I once lived in a tiny house – turned out it was a cardboard box my loving Earthling servants had saved from their latest Amazon delivery for my amusement.
It had everything a feline could need: matching scratchworthy sofa, bed, and sofabed; climbing curtains in ancient, priceless Oriental silk, and a constant supply of tuna bites.
Alas, the Martian atmosphere played havoc with its recyclable doors and walls, and now my tiny house has renewed itself as a rustic red welcome mat at the entrance flap to my far more palatial Mars Manor where the tuna constantly bites.
Actually, cats of all kinds are very fussy, and it’s unlikely that our friends in this episode are anything but fastidious. Therefore, fret not, humans, the jetty’s bipeds will survive, and thrive, as all four of them wobble off in the SS π or Godot for a lovely day at the beach. Which reminds me, gotta run, the tuna rocket’s just arrived.
(P.S.: Spoiler alert: if you happen to be waiting for Godot to arrive, don’t – he embezzled all sorts of funds (plus a few lamingtons) during the GFC of ’09 (unrelated to the Great Feline Carnival of ’09) and was last seen 40 kilometres west of Wherearewevillle demanding change for a $7 note).
The thing about the banana is that it’s the perfect fruit. It can go anywhere at a second’s notice. It’s a lovely colour whether ripe or unripe. It can be ready for breakfast, lunch, or dinner, or any snack in between. While felines may not be totally enamoured of the curvy yellow handful of peelworthy goodness (though many are), they appreciate nature’s creativity, and understand that literary types, both humanoid and monkeyoid, are constantly inspired by its presence. Especially with oats and honey, and whipped cream and jelly, and oh, rice cakes, toast, vegemite, jam, curd, Mrs On Mars undoubtedly delicious banana cream pie, etcetera. And the odd tuna bake. Very odd.
Remember when your mother made boiled fruit cake for Christmas? Perhaps she still does. And my lovely mother, Mrs On Mars, was, and is, a dab paw at producing the most delicious of boiled tuna fruit cakes for all of the wee Martians in the neighbourhood. A little red-dusty, but delicious, and Mars-ish if not more-ish.
As for St. Olaf and Meerecatt Meallworme, they’ve come to an arrangement: a block-buster straight-to-video mega-classic misinterpreted epic fail called Jaws, Paws, Claws, Bores, and Laws, and Another Bloody War: The Umpire Strikes Back. Look for it at your local streaming-eyes online time-waster, or not.
There are nine – that’s 9 – creative ideas currently at large in the world, up from 7 a mere twenty years ago. I think the Interwebz have had a little something to with that relatively large increase in the numbers. I’d work out the percentage, but I keep running out of toes.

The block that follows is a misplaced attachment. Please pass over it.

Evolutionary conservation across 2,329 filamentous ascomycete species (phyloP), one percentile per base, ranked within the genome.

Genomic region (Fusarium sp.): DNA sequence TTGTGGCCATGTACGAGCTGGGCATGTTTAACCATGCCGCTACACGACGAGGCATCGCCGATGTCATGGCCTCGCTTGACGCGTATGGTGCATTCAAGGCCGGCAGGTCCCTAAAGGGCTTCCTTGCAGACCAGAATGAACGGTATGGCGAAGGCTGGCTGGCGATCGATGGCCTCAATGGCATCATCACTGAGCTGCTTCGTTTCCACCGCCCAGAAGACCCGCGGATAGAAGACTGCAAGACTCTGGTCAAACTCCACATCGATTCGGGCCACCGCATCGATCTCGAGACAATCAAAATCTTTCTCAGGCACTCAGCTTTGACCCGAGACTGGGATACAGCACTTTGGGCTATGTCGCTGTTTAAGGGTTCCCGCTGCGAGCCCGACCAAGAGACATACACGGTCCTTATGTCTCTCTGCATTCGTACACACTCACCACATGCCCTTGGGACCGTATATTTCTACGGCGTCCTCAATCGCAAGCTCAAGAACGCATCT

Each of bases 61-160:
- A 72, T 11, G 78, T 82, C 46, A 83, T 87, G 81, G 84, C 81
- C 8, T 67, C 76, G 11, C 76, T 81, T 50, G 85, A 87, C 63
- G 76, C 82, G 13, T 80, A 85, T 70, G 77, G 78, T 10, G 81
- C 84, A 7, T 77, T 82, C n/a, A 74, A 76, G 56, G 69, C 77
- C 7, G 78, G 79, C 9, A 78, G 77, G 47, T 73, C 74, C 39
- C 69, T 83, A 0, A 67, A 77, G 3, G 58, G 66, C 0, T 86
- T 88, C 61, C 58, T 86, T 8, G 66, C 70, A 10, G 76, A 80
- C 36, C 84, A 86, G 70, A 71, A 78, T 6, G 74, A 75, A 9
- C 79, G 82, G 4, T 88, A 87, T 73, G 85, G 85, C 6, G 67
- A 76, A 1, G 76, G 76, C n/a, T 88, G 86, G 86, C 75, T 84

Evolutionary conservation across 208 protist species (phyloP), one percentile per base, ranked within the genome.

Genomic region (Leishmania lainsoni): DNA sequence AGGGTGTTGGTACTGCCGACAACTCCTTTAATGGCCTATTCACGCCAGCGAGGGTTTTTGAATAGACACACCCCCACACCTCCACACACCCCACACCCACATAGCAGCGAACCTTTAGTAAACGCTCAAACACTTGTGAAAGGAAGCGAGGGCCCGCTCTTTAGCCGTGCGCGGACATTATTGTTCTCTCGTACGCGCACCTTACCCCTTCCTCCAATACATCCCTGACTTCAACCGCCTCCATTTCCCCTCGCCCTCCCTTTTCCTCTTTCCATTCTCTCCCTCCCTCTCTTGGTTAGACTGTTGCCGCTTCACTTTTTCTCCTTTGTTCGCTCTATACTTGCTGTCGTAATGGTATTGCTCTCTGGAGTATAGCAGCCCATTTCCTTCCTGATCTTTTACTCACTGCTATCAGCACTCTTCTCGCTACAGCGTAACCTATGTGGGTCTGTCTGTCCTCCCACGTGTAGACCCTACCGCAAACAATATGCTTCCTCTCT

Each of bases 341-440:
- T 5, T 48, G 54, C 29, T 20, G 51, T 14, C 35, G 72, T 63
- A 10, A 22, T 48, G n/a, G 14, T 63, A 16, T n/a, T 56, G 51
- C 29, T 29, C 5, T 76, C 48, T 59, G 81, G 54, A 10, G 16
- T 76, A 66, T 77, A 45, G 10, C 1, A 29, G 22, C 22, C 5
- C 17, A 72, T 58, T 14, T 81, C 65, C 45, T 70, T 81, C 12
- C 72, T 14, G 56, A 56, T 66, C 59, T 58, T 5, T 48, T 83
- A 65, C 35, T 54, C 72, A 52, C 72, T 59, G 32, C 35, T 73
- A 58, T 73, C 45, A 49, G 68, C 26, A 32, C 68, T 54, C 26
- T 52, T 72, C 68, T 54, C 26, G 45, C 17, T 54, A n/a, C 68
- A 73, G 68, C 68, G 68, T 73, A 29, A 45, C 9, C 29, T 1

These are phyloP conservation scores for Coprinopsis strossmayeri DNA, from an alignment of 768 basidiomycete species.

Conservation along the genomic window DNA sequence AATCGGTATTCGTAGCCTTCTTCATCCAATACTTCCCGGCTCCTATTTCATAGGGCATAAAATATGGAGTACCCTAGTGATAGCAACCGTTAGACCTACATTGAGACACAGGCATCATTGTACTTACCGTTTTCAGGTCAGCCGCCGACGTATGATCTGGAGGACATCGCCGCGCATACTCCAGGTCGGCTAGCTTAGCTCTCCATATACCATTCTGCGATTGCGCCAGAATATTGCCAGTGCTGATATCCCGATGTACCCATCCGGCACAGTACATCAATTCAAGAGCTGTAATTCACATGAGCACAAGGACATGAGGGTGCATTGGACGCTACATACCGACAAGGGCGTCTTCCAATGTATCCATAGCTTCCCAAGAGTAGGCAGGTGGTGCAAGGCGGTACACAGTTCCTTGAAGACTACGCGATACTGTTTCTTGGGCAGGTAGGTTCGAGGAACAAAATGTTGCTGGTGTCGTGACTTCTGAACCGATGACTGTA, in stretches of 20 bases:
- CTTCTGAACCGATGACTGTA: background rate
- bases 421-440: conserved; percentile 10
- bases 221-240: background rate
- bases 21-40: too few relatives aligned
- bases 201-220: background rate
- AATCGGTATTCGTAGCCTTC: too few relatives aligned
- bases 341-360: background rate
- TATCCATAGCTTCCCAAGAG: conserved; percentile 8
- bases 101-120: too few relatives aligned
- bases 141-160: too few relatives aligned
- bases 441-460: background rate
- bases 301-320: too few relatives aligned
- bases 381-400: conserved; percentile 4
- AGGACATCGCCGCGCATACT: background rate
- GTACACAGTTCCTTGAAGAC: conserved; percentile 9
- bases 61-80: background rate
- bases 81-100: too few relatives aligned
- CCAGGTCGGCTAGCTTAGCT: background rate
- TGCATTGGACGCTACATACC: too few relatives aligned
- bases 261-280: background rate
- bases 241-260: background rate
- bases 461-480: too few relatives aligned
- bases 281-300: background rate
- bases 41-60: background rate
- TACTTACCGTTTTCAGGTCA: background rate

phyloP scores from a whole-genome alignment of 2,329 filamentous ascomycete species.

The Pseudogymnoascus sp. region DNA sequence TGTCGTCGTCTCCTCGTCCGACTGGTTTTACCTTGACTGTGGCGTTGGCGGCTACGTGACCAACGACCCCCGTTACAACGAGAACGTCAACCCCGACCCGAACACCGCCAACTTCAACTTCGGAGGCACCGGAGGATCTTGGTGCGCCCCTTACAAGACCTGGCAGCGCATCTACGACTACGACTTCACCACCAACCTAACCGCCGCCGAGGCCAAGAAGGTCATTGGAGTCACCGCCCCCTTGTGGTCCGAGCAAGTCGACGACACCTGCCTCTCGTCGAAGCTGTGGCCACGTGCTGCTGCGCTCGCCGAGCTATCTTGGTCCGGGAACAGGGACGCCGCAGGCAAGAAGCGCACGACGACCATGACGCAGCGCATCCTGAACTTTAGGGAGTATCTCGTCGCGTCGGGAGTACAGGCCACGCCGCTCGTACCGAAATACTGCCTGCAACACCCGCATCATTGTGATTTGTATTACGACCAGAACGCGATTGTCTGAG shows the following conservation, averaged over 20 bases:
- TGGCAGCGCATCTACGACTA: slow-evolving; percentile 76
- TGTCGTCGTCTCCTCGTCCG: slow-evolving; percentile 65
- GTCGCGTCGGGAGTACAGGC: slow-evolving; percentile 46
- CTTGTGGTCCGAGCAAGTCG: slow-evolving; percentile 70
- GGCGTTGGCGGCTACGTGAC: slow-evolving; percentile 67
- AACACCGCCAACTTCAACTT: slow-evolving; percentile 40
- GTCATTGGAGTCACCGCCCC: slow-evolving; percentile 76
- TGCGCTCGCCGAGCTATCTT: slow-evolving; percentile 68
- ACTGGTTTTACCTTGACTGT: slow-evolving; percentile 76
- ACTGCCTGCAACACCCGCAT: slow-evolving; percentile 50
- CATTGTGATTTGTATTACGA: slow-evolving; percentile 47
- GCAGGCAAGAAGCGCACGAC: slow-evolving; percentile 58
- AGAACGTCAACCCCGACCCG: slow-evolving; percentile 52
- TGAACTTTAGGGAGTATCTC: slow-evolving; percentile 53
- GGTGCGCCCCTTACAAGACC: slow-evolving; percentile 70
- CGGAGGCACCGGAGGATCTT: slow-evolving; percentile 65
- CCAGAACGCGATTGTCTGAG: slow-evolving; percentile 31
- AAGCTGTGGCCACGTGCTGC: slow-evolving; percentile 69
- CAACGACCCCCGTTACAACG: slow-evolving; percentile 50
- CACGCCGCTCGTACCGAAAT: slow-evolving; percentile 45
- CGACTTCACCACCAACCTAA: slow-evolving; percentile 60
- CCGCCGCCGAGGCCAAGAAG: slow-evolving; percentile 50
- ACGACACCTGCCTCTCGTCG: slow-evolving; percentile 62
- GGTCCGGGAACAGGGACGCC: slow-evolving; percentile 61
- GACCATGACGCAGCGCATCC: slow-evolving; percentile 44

The trick with the Super Nine, as they’re called, is in how an artist decides to use them in ever more ingenious and You-Tube-Virally ways. Modest though he is, credit is certainly due to Burly Barry McBardly-Bard for his enormous contribution to all things artistic, and recycled for that matter. And his great big orange truck full of, er, stuff. Her name’s Performia Faultymuch, by the way – the truck, that is (of the Somerset & Maugham Faultymuches, whatever that means). Keep an eye out for Performia (if your eyes are that acrobatic) in your street. She gets around, you know.
When I was a very small cat, I remember being placed upon a grand piano one evening in the games room of my Aunt Felicia’s pub. Luckily for me, the lid was down. Everybody was drunk and, with one minor slip of the paw, a kitten could have easily ended up as catgut, or worse, in that very large musical instrument.
I was exhorted to sing by all and sundry (the sundry being a couple of passing pub rats up from the cellar for the night), though I stood there in my flannelette pajamas (Shrank’s brand, for those in the know) and red and white chenille dressing gown, hardly appropriate attire for a debut concert.
I don’t remember if I sang, or not, but I think a lovely evening was had by all (and sundry), and it was arguably the only time in my life that I knew what it felt like to be that tall. That tallish, then.
Or one might even say, especially good old ‘Z,’ toiling away there at the end of the alphabet, never complaining, just zigging and zagging around as though it was the commonest letter ever.
No airs and graces for ‘Z’, no indeedy, particularly as there’s no ‘z’ in either airs or graces. So many silly jokes, so little time, so little patience. Never mind. Go well, friends, and enjoy all the scrumptious letters of our superb language, especially those that create syzygy. Treat yourself to a syzygy viewing sometime soon, just because.